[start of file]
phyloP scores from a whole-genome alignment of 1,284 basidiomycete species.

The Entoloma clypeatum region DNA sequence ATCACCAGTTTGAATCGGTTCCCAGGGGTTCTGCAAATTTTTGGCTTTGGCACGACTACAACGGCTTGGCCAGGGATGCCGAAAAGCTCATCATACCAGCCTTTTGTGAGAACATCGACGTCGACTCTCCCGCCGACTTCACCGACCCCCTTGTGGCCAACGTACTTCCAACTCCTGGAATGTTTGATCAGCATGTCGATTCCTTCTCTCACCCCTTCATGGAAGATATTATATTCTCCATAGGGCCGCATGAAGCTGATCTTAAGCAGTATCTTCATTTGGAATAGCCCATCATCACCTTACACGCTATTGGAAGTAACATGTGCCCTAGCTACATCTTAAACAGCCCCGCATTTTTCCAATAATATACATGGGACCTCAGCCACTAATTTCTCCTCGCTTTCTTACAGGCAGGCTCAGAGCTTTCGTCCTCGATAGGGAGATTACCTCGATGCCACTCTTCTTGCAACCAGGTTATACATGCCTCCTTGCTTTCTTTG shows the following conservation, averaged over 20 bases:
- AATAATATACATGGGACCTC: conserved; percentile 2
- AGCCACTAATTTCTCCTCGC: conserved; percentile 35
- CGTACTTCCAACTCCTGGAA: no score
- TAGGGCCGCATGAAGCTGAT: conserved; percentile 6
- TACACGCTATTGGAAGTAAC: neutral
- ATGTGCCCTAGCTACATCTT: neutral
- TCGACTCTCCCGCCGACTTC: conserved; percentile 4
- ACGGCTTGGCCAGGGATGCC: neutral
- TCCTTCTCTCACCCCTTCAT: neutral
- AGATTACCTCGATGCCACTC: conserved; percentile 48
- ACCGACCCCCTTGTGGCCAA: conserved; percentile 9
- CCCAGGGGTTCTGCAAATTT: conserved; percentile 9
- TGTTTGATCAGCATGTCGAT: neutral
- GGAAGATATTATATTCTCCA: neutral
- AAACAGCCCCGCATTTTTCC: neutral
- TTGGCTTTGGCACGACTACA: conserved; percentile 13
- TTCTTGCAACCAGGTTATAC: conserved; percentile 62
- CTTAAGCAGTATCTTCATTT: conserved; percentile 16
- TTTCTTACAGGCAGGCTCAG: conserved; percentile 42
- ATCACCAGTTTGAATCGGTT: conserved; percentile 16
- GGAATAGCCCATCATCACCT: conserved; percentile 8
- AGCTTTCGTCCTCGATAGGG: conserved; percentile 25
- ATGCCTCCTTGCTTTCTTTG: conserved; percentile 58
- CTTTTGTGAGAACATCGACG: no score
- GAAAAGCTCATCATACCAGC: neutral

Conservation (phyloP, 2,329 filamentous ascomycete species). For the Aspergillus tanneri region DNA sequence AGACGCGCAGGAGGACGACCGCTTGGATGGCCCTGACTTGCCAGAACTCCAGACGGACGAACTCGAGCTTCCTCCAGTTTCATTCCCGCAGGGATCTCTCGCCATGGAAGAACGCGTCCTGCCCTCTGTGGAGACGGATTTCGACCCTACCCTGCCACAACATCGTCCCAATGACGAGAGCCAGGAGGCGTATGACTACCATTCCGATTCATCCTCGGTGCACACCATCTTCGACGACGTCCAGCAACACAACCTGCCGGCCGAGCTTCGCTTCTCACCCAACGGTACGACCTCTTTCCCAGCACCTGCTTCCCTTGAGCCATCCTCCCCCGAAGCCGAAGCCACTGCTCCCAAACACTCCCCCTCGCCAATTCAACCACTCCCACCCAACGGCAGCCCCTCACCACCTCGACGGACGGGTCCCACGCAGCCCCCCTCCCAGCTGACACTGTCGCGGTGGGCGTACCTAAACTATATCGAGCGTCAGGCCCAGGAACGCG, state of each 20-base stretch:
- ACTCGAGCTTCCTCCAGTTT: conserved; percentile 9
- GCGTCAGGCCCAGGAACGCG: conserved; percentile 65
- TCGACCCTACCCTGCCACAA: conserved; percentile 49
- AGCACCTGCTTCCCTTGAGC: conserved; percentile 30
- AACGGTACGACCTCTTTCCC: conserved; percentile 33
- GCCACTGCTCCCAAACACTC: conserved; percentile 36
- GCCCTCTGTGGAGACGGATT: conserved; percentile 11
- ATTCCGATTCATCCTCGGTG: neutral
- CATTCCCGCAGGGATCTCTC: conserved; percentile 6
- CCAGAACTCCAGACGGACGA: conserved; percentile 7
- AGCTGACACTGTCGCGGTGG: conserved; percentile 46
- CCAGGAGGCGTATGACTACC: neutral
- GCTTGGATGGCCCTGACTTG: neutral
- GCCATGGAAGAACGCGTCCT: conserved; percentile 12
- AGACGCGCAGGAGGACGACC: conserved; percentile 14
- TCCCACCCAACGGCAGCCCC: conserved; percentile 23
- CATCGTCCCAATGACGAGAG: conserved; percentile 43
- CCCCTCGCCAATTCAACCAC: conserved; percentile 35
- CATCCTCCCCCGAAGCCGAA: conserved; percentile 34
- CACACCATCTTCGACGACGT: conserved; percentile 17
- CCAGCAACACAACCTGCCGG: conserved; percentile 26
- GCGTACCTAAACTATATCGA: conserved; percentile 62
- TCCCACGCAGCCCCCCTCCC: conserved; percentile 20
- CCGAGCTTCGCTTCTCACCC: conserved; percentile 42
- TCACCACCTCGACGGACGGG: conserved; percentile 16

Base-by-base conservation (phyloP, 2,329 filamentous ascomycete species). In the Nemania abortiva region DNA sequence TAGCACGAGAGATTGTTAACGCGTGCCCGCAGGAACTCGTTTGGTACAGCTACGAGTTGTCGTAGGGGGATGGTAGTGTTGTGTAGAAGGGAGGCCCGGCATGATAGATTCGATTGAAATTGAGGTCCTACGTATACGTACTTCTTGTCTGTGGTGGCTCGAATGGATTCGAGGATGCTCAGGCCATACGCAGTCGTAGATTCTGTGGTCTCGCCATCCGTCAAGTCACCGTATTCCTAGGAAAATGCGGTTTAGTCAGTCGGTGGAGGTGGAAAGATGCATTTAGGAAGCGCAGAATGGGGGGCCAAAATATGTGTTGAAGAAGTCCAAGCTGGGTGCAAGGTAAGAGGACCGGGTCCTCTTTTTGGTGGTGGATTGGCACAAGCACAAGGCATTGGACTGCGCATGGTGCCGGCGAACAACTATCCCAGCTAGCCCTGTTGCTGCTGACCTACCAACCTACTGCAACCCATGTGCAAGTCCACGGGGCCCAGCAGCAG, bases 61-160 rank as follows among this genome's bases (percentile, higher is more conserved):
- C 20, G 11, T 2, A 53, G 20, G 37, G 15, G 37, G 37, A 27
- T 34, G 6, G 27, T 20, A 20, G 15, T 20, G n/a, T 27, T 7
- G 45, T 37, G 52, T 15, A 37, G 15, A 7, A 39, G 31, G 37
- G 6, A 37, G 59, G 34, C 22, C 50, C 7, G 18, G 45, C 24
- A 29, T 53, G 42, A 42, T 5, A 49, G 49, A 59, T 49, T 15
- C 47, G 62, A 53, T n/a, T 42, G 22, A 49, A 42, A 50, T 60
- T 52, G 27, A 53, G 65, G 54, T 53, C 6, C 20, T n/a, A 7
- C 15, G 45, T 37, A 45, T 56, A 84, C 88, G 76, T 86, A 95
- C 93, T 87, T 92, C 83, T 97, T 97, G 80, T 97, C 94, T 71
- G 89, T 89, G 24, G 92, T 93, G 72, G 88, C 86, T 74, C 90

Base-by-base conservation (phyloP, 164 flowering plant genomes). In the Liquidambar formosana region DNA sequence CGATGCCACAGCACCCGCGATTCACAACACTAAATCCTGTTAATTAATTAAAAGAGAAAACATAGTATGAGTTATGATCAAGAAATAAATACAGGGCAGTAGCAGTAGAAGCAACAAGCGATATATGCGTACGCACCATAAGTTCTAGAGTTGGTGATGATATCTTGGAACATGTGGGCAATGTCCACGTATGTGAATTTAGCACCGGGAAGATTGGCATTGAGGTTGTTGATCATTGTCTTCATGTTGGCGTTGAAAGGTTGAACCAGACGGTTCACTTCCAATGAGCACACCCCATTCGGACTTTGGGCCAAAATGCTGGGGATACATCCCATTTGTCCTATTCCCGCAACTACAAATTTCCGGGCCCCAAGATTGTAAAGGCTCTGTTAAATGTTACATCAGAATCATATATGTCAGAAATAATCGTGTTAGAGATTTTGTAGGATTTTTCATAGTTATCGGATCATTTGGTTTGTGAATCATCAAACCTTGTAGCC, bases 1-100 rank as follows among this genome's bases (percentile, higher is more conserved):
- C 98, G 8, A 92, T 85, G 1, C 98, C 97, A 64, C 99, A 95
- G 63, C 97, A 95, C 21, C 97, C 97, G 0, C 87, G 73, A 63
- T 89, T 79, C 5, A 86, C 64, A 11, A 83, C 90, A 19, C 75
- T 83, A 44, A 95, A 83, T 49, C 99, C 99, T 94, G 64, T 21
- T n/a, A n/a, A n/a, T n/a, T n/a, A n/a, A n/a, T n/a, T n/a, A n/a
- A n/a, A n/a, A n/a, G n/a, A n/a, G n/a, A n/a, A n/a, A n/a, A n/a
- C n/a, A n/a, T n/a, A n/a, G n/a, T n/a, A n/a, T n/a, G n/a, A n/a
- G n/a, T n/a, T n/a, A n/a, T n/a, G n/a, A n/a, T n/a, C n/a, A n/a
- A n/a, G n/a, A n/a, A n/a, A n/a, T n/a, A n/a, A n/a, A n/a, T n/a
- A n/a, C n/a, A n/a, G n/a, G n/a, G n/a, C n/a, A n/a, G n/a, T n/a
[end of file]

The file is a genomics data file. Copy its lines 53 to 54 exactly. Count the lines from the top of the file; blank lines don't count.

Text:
- TCACCACCTCGACGGACGGG: conserved; percentile 16

Base-by-base conservation (phyloP, 2,329 filamentous ascomycete species). In the Nemania abortiva region DNA sequence TAGCACGAGAGATTGTTAACGCGTGCCCGCAGGAACTCGTTTGGTACAGCTACGAGTTGTCGTAGGGGGATGGTAGTGTTGTGTAGAAGGGAGGCCCGGCATGATAGATTCGATTGAAATTGAGGTCCTACGTATACGTACTTCTTGTCTGTGGTGGCTCGAATGGATTCGAGGATGCTCAGGCCATACGCAGTCGTAGATTCTGTGGTCTCGCCATCCGTCAAGTCACCGTATTCCTAGGAAAATGCGGTTTAGTCAGTCGGTGGAGGTGGAAAGATGCATTTAGGAAGCGCAGAATGGGGGGCCAAAATATGTGTTGAAGAAGTCCAAGCTGGGTGCAAGGTAAGAGGACCGGGTCCTCTTTTTGGTGGTGGATTGGCACAAGCACAAGGCATTGGACTGCGCATGGTGCCGGCGAACAACTATCCCAGCTAGCCCTGTTGCTGCTGACCTACCAACCTACTGCAACCCATGTGCAAGTCCACGGGGCCCAGCAGCAG, bases 61-160 rank as follows among this genome's bases (percentile, higher is more conserved):